Pet-Related Tax Benefits
Most pet owners will tell you that their pet is a member of their family, but when it comes time to do your taxes, the IRS disagrees. That means you get no tax exemption for all the love and care that you provide for your pet.
But, there are situations where you can deduct some of your pet-related expenses if you fall within certain situations. The terms are pretty specific, but it’s worth looking into when you visit your accountant or tax preparer in the coming months.
Charitable Donations to Rescue Shelters
Although the cost of adopting a dog or cat from a shelter is not deductible, any donations made in excess of regular adoption fees are deductible. Only those donations made where no goods or services are received in exchange (i.e., your new pet) can be deducted. When you make donations to your favorite animal 501c animal charity (mine are BARCS and Baltimore Bully Crew), be sure to ask for a letter of receipt that states that no goods or services were received.
Donations of goods or services to an approved charity are tax deductible, and when you donate ask for a donation receipt. The value of your donation will need to exceed $250.
If you raise dogs for a charitable organization, such as Guide Dogs for the Blind, the costs associated with providing for them qualify for a charitable deduction.
To deduct a charitable contribution, file a Form 1040 and itemize deductions on Schedule A.
Expenses you incur in caring for foster animals from a qualified nonprofit organization (recognized by the IRS with the 501(c)(3) designation) are deductible (by using Form 1040 on Schedule A as charitable donations. These must be unreimbursed expenses in order to get the deduction, and they should be defined as going toward caring for the fostered animals, such as food, supplies, and vet bills. Most organizations already provide medical care and food for these animals, but any out-of-pocket expenses necessary for their care that are not provided or reimbursed are deductible.
Although the IRS takes a hard stance on deducting the cost of animals as a business expense, they will allow it if a dog is used to guard and protect your work premise and inventory. Standard business deduction rules still apply, and you must show that the keeping of an animal on your work location is ordinary and necessary in your line of business. Size and breed would definitely matter, as a breed that is typically used for such jobs carry weight, where a Yorkie or Chihuahua would not. Guard dog-related expenses such as food, training, and veterinary bills would be allowable if you keep well-documented records of the dog’s work-related purpose and his hours “on duty”.
If you are moving due to a work-related situation (new job or job reassignment/relocation), you can deduct costs associated with transferring your pet to your new home.
There are some requirements for this benefit:
Your move must be closely related to the start of your work
You must pass the distance test – Your new job location must be at least 50 miles farther from your old home than your old job location was. If you are starting a new job and did not have a former workplace, your new job location must be at least 50 miles away from your old home. According to the IRS the distance is determined by using the shortest of the most commonly traveled routes.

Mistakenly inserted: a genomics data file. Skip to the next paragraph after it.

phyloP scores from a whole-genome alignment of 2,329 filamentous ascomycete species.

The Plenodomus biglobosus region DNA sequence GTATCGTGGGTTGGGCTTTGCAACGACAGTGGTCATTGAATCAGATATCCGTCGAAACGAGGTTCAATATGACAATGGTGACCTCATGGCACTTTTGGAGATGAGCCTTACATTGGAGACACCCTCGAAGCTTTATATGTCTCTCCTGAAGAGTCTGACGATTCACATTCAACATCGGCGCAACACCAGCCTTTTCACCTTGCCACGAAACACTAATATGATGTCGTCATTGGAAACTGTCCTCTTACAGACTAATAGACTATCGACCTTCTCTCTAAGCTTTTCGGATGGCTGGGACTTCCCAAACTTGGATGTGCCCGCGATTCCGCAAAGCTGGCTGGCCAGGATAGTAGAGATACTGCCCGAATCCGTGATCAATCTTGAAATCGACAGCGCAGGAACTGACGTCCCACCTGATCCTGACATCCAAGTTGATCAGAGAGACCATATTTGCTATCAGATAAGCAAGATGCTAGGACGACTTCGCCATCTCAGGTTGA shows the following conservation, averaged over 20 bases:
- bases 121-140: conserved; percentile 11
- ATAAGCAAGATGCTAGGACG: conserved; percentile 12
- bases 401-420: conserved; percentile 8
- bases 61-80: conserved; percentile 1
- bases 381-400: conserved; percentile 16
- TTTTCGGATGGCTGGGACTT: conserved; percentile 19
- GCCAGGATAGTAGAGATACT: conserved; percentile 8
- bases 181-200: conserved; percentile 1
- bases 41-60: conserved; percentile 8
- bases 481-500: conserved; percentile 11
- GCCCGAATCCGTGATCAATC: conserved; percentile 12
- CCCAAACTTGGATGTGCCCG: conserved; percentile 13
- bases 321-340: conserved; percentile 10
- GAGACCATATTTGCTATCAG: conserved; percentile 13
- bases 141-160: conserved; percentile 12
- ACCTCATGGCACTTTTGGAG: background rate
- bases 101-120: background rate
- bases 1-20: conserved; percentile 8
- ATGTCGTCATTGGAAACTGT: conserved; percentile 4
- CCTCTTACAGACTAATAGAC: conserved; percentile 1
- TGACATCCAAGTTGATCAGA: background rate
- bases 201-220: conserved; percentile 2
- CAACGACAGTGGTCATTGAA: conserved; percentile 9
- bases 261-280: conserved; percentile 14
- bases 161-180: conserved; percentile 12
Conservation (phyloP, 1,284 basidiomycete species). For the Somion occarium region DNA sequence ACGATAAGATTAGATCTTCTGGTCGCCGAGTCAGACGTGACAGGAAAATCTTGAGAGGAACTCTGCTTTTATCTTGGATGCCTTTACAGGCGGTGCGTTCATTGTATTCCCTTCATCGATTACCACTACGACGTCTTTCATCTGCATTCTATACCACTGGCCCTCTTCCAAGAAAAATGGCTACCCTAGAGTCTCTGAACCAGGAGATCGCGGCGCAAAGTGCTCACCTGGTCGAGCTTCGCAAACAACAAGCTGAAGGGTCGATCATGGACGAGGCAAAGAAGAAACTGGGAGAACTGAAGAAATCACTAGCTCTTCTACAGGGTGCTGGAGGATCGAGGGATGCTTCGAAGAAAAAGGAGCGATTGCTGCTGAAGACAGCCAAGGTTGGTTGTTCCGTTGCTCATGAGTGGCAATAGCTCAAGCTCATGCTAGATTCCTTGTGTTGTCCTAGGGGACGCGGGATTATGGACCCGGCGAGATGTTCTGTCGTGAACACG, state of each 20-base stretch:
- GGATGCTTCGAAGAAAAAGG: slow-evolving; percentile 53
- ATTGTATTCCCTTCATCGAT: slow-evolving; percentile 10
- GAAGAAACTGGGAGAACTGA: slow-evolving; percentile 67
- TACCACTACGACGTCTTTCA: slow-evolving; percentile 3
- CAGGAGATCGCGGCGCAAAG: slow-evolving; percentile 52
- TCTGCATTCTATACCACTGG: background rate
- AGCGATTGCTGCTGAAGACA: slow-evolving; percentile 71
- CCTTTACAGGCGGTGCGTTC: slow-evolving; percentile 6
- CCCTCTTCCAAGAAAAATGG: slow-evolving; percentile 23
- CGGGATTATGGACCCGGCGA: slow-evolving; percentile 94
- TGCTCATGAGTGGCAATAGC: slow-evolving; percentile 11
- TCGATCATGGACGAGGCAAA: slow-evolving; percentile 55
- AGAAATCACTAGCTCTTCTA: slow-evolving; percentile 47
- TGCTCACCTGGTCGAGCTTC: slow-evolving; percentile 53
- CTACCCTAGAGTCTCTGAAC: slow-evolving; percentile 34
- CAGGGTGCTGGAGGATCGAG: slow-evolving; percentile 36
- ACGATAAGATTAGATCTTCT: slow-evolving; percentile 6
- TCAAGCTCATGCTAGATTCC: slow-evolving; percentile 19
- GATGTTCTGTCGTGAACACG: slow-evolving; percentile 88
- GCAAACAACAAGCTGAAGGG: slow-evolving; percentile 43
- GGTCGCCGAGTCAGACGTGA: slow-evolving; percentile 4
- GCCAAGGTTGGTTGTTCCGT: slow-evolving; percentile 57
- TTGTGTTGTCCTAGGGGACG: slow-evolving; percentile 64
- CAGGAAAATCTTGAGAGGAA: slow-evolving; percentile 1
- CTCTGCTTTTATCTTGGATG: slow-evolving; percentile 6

You must pass the time test – You must work for an employer full-time in the vicinity of your new job location for at least 39 weeks during the year following your move. Keep in mind that the 39 worked weeks do not have to be consecutive or even with the same employer, which means you are free to change jobs after you move. If your employer transfers you or fires you after you move, the IRS will overlook the 39-week requirement. There are also some exceptions for disability, death, involuntary separation, and other unique situations.
Guide Dogs and Service Animals
Medical expenses are deductible if you itemize, and according to IRS Publication 502, you can include the costs of buying, training, and maintaining a guide dog or other service animal to assist a visually or hearing-impaired person or a person with other disabilities. In general, this includes food, grooming, supplies, and veterinary care that is necessary to ensure the animal is healthy enough to perform assistance duties.
You will need a prescription or documentation from your doctor that shows your medical necessity prior to obtaining any pet that you claim in order to meet the requirements of the IRS. Keep any documentation that shows that the animal was specially trained and certified because the IRS will only approve the deduction if the animal is trained and certified as treatment for a diagnosed illness or condition.
Also, you don’t actually have to use the dog yourself to get a deduction for this category. As mentioned above under Charitable Donations, if you raise dogs for a charitable organization, such as Guide Dogs for the Blind, the costs associated with providing for them qualify as a charitable deduction.
Hobby Expenses (Show Dogs)
Pets used in hobbies, such as show dogs, may be deductible. If your dog wins prize money, then the expenses incurred to train, show, etc., are deducible up to the amount of the winnings.
Such expenses must be itemized with other miscellaneous deductions on Schedule A, and that total must exceed 2% of adjusted gross income to be deductible.
Law Enforcement Dog Handler
Some of the cost that goes along with maintaining a police dog may also qualify for a tax deduction if you’re not reimbursed for these expenses through your job. If the dog lives in your home when not on-duty and you’re responsible for buying its food or purchasing a kennel, you can generally claim them as a job-related expense.
Please be sure to discuss these potential deductions with your tax professional to confirm that they are legitimate for your personal financial situation and for your tax filing.